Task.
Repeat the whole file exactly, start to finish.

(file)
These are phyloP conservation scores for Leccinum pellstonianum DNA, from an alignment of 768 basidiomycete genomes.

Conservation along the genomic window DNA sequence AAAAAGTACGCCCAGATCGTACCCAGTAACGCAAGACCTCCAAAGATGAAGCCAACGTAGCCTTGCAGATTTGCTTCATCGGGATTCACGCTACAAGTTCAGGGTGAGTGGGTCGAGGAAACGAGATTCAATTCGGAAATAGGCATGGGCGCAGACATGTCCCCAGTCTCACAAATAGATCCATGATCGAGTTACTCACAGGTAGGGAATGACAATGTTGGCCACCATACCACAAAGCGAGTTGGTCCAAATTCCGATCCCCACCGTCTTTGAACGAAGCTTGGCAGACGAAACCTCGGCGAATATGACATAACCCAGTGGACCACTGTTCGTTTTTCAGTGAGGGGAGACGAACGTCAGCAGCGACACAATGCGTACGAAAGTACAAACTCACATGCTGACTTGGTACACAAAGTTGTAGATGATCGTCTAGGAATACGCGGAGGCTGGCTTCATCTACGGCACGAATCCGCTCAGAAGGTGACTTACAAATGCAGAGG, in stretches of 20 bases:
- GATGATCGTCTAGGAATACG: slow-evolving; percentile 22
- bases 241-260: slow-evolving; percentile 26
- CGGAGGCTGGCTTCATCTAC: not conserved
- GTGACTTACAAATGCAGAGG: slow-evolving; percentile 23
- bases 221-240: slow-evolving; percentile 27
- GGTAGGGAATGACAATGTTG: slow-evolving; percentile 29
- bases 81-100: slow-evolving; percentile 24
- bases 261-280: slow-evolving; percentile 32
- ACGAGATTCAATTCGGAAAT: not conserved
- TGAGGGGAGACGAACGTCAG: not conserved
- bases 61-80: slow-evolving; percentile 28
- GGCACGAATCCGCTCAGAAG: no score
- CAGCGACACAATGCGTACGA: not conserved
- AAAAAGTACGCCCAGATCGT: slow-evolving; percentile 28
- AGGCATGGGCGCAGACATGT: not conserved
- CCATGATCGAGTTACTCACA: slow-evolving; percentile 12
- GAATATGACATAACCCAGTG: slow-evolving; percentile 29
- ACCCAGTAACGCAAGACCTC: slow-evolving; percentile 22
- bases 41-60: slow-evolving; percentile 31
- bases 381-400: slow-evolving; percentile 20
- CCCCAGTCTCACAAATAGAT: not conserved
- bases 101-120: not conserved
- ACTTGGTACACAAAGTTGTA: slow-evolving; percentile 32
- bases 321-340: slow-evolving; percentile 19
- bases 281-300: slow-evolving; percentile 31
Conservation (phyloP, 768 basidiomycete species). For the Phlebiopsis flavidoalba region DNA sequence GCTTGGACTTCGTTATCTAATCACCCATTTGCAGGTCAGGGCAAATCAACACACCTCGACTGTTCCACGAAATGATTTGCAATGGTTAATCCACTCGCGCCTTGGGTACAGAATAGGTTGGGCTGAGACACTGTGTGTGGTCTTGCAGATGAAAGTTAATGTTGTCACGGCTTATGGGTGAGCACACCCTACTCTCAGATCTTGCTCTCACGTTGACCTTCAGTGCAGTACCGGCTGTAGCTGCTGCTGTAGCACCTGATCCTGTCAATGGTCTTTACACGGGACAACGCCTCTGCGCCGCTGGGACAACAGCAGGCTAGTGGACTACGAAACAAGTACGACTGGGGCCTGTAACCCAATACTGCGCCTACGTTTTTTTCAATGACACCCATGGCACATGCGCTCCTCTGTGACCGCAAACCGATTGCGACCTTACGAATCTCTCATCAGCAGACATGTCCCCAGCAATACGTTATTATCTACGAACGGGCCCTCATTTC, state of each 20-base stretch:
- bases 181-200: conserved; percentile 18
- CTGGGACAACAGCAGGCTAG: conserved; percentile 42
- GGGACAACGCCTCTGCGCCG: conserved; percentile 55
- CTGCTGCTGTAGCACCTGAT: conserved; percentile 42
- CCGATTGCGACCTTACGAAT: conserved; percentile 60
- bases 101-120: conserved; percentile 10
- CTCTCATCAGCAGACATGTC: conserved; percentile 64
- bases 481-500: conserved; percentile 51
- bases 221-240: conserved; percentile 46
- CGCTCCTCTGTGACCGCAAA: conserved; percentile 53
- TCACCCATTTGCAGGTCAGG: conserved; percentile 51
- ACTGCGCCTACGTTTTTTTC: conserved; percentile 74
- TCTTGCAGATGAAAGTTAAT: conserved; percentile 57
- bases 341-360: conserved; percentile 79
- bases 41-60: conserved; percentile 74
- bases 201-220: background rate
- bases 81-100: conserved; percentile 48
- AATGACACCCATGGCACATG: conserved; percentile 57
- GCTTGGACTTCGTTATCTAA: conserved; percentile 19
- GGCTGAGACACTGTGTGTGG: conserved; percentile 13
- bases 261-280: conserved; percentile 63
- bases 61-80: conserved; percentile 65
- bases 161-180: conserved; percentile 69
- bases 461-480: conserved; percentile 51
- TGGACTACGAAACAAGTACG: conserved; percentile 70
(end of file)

These are phyloP conservation scores for Leccinum pellstonianum DNA, from an alignment of 768 basidiomycete genomes.

Conservation along the genomic window DNA sequence AAAAAGTACGCCCAGATCGTACCCAGTAACGCAAGACCTCCAAAGATGAAGCCAACGTAGCCTTGCAGATTTGCTTCATCGGGATTCACGCTACAAGTTCAGGGTGAGTGGGTCGAGGAAACGAGATTCAATTCGGAAATAGGCATGGGCGCAGACATGTCCCCAGTCTCACAAATAGATCCATGATCGAGTTACTCACAGGTAGGGAATGACAATGTTGGCCACCATACCACAAAGCGAGTTGGTCCAAATTCCGATCCCCACCGTCTTTGAACGAAGCTTGGCAGACGAAACCTCGGCGAATATGACATAACCCAGTGGACCACTGTTCGTTTTTCAGTGAGGGGAGACGAACGTCAGCAGCGACACAATGCGTACGAAAGTACAAACTCACATGCTGACTTGGTACACAAAGTTGTAGATGATCGTCTAGGAATACGCGGAGGCTGGCTTCATCTACGGCACGAATCCGCTCAGAAGGTGACTTACAAATGCAGAGG, in stretches of 20 bases:
- GATGATCGTCTAGGAATACG: slow-evolving; percentile 22
- bases 241-260: slow-evolving; percentile 26
- CGGAGGCTGGCTTCATCTAC: not conserved
- GTGACTTACAAATGCAGAGG: slow-evolving; percentile 23
- bases 221-240: slow-evolving; percentile 27
- GGTAGGGAATGACAATGTTG: slow-evolving; percentile 29
- bases 81-100: slow-evolving; percentile 24
- bases 261-280: slow-evolving; percentile 32
- ACGAGATTCAATTCGGAAAT: not conserved
- TGAGGGGAGACGAACGTCAG: not conserved
- bases 61-80: slow-evolving; percentile 28
- GGCACGAATCCGCTCAGAAG: no score
- CAGCGACACAATGCGTACGA: not conserved
- AAAAAGTACGCCCAGATCGT: slow-evolving; percentile 28
- AGGCATGGGCGCAGACATGT: not conserved
- CCATGATCGAGTTACTCACA: slow-evolving; percentile 12
- GAATATGACATAACCCAGTG: slow-evolving; percentile 29
- ACCCAGTAACGCAAGACCTC: slow-evolving; percentile 22
- bases 41-60: slow-evolving; percentile 31
- bases 381-400: slow-evolving; percentile 20
- CCCCAGTCTCACAAATAGAT: not conserved
- bases 101-120: not conserved
- ACTTGGTACACAAAGTTGTA: slow-evolving; percentile 32
- bases 321-340: slow-evolving; percentile 19
- bases 281-300: slow-evolving; percentile 31
Conservation (phyloP, 768 basidiomycete species). For the Phlebiopsis flavidoalba region DNA sequence GCTTGGACTTCGTTATCTAATCACCCATTTGCAGGTCAGGGCAAATCAACACACCTCGACTGTTCCACGAAATGATTTGCAATGGTTAATCCACTCGCGCCTTGGGTACAGAATAGGTTGGGCTGAGACACTGTGTGTGGTCTTGCAGATGAAAGTTAATGTTGTCACGGCTTATGGGTGAGCACACCCTACTCTCAGATCTTGCTCTCACGTTGACCTTCAGTGCAGTACCGGCTGTAGCTGCTGCTGTAGCACCTGATCCTGTCAATGGTCTTTACACGGGACAACGCCTCTGCGCCGCTGGGACAACAGCAGGCTAGTGGACTACGAAACAAGTACGACTGGGGCCTGTAACCCAATACTGCGCCTACGTTTTTTTCAATGACACCCATGGCACATGCGCTCCTCTGTGACCGCAAACCGATTGCGACCTTACGAATCTCTCATCAGCAGACATGTCCCCAGCAATACGTTATTATCTACGAACGGGCCCTCATTTC, state of each 20-base stretch:
- bases 181-200: conserved; percentile 18
- CTGGGACAACAGCAGGCTAG: conserved; percentile 42
- GGGACAACGCCTCTGCGCCG: conserved; percentile 55
- CTGCTGCTGTAGCACCTGAT: conserved; percentile 42
- CCGATTGCGACCTTACGAAT: conserved; percentile 60
- bases 101-120: conserved; percentile 10
- CTCTCATCAGCAGACATGTC: conserved; percentile 64
- bases 481-500: conserved; percentile 51
- bases 221-240: conserved; percentile 46
- CGCTCCTCTGTGACCGCAAA: conserved; percentile 53
- TCACCCATTTGCAGGTCAGG: conserved; percentile 51
- ACTGCGCCTACGTTTTTTTC: conserved; percentile 74
- TCTTGCAGATGAAAGTTAAT: conserved; percentile 57
- bases 341-360: conserved; percentile 79
- bases 41-60: conserved; percentile 74
- bases 201-220: background rate
- bases 81-100: conserved; percentile 48
- AATGACACCCATGGCACATG: conserved; percentile 57
- GCTTGGACTTCGTTATCTAA: conserved; percentile 19
- GGCTGAGACACTGTGTGTGG: conserved; percentile 13
- bases 261-280: conserved; percentile 63
- bases 61-80: conserved; percentile 65
- bases 161-180: conserved; percentile 69
- bases 461-480: conserved; percentile 51
- TGGACTACGAAACAAGTACG: conserved; percentile 70